Fragments of Light

Monthly Archives: January 2015

Making What We Will of the World

The news that the Son of God has laid hold of our humanity in its entirety and offered it back, crucified and risen, to his Father in the power of the Spirit for our sakes, compels us in our turn now to offer back to God in joyful thanks nothing less than all that we personally are, and have and may yet become. ( . . . ) Indeed, in as much as the world is apprehended as meaningful, it constitutes a distinctly human environment, shot through with significance that transcends its materiality alone, a union of material being and semiotic excess in which “a thing is not just what it is, and its reality takes time to unfold. A distinctly human engagement with or indwelling of the world is thus inevitably and always one in which we “make something of” the world rather than functioning as mere passive observers or consumers of it.

—Trevor Hart, “Cosmos, Kenosis, and Creativity” in “Tikkun Olam”—To Mend the World: A Confluence of Theology and the Arts, Edited by Jason Goroncy

In his recent work, Luce splendente, Shining Light, Filippo Rossi presents the viewer with a large cruciform (200 x 300 cm.) which supports a dazzling array of discrete polygons, some of gold leaf and some of brilliant pure color. These units represent all humanity and the individual souls who comprise it gathered within the breadth of the cross. Upon closer inspection the viewer will observe that gouges, pockmarks, and slashes scar the surface of the piece. This treatment of the surface recalls mankind’s many wounds and tribulations. However, like the Early Christian art which inspired this piece, the gold and gem-like forms encrusting the field of white light which covers this cross leave no doubt about the victory of Christ’s redeeming acts.“The shining light ” is the Cross triumphant.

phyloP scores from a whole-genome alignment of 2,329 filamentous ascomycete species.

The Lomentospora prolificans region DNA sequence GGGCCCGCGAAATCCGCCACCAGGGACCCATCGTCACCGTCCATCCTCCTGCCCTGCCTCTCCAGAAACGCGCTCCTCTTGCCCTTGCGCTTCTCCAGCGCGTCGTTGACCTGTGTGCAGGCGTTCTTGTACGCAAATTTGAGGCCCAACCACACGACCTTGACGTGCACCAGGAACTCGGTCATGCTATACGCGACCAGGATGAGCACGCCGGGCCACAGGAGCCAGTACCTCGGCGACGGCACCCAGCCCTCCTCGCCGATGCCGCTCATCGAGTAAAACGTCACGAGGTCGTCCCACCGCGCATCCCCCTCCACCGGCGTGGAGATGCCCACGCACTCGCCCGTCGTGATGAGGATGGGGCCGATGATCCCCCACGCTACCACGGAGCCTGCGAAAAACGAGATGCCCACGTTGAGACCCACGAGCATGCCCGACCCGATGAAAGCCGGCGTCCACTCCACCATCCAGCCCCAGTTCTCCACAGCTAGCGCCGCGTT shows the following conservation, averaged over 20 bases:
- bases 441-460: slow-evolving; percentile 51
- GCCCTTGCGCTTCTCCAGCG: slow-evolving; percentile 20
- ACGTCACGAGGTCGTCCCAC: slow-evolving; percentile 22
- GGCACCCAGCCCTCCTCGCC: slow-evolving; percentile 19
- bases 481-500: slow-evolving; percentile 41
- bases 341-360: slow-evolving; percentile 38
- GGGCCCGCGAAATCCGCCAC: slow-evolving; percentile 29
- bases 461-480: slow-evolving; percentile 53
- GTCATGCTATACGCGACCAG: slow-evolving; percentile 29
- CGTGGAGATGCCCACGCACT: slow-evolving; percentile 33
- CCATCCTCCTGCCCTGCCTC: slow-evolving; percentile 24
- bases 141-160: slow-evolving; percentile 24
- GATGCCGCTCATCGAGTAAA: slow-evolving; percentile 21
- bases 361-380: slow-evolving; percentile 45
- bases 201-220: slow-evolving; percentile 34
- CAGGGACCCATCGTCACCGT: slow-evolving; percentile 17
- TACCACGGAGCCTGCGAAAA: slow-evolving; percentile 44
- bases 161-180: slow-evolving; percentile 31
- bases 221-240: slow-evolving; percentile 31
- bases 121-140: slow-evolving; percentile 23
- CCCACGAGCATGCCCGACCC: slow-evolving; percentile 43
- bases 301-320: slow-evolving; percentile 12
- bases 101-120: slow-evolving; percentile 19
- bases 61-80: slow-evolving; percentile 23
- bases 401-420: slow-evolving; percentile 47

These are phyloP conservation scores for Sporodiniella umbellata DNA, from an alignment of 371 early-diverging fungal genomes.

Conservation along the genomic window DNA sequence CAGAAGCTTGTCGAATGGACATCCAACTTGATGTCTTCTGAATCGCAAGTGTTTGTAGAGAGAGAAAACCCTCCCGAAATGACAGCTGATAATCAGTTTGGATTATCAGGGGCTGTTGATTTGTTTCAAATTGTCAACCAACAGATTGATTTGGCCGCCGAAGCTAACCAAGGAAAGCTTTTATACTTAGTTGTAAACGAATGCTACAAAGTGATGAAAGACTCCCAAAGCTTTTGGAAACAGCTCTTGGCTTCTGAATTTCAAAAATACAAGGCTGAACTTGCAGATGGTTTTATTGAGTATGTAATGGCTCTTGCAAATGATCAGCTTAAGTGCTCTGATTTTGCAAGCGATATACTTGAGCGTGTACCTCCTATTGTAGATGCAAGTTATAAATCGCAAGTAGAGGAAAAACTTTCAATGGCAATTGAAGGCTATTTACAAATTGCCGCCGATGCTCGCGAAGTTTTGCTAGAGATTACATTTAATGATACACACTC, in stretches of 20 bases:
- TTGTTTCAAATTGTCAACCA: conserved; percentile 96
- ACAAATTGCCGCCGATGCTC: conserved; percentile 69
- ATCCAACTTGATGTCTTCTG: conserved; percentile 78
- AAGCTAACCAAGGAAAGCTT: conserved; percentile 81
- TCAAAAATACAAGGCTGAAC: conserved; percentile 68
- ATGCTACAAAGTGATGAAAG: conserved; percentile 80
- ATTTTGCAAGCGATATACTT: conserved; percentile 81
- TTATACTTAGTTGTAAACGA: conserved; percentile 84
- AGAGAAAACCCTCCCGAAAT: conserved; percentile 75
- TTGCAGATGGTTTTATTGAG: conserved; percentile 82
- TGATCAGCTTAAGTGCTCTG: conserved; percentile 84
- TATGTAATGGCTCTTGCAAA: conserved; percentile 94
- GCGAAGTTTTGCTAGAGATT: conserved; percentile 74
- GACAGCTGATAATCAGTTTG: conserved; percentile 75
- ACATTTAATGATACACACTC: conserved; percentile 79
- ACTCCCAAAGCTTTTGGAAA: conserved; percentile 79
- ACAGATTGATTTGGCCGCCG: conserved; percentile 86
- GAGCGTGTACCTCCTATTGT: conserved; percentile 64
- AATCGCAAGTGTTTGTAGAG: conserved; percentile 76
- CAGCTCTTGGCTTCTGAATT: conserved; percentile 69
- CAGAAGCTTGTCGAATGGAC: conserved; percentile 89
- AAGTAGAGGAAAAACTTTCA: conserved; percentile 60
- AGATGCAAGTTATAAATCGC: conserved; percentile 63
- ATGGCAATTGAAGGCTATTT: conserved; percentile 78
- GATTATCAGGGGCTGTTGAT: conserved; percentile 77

As an artist, Rossi has returned again and again to the imagery of the cross, each work bearing the evidence of his focused attention to the surfaces he crafts and to the inherent life in the materials themselves. Under the artist’s hand, the voice of these humble materials is amplified and given new interpretation: so may stones cry out, little hills skip with joy, or the wood of a tree embrace a broken body.

The exhibit Luce del Mondo, the Light of the World, featuring the recent work of Filippo Rossi and Susan Kanaga is currently on display, November 28, 2014–February 2, 2015 at the Church Of The Transfiguration & Patmos Art Centre, Community of Jesus, Orleans, MA